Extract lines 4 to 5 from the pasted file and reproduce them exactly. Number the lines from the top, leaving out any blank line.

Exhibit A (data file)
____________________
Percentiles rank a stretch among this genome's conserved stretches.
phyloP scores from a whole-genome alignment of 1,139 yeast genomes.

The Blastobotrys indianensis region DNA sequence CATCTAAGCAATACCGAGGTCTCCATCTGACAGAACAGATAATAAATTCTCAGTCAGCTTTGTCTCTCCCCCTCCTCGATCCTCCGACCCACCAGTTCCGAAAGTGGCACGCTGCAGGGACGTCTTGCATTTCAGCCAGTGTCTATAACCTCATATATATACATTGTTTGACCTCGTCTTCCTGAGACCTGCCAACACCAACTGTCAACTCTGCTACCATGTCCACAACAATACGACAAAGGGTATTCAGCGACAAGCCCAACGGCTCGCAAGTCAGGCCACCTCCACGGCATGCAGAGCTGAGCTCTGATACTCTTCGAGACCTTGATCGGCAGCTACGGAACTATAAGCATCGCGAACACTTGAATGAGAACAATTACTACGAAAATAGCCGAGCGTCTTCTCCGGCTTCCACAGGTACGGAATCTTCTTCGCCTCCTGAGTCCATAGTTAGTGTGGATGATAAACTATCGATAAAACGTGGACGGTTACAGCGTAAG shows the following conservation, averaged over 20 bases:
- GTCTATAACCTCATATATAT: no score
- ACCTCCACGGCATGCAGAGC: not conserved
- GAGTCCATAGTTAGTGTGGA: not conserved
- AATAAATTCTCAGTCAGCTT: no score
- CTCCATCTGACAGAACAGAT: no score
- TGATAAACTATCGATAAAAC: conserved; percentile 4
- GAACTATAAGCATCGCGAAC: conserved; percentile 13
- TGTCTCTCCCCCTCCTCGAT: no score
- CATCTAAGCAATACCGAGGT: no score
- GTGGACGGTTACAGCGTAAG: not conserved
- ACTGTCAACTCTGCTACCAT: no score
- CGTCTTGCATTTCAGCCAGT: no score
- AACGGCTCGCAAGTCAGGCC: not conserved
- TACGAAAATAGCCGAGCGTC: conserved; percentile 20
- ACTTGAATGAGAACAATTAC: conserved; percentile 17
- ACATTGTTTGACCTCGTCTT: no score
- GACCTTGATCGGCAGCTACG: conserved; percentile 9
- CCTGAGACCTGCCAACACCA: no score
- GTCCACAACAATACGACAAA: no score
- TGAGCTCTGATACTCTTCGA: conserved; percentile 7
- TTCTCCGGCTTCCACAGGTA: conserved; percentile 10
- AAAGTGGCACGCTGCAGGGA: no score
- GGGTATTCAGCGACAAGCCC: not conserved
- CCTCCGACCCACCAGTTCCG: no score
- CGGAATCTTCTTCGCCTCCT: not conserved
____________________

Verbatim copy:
- GTCTATAACCTCATATATAT: no score
- ACCTCCACGGCATGCAGAGC: not conserved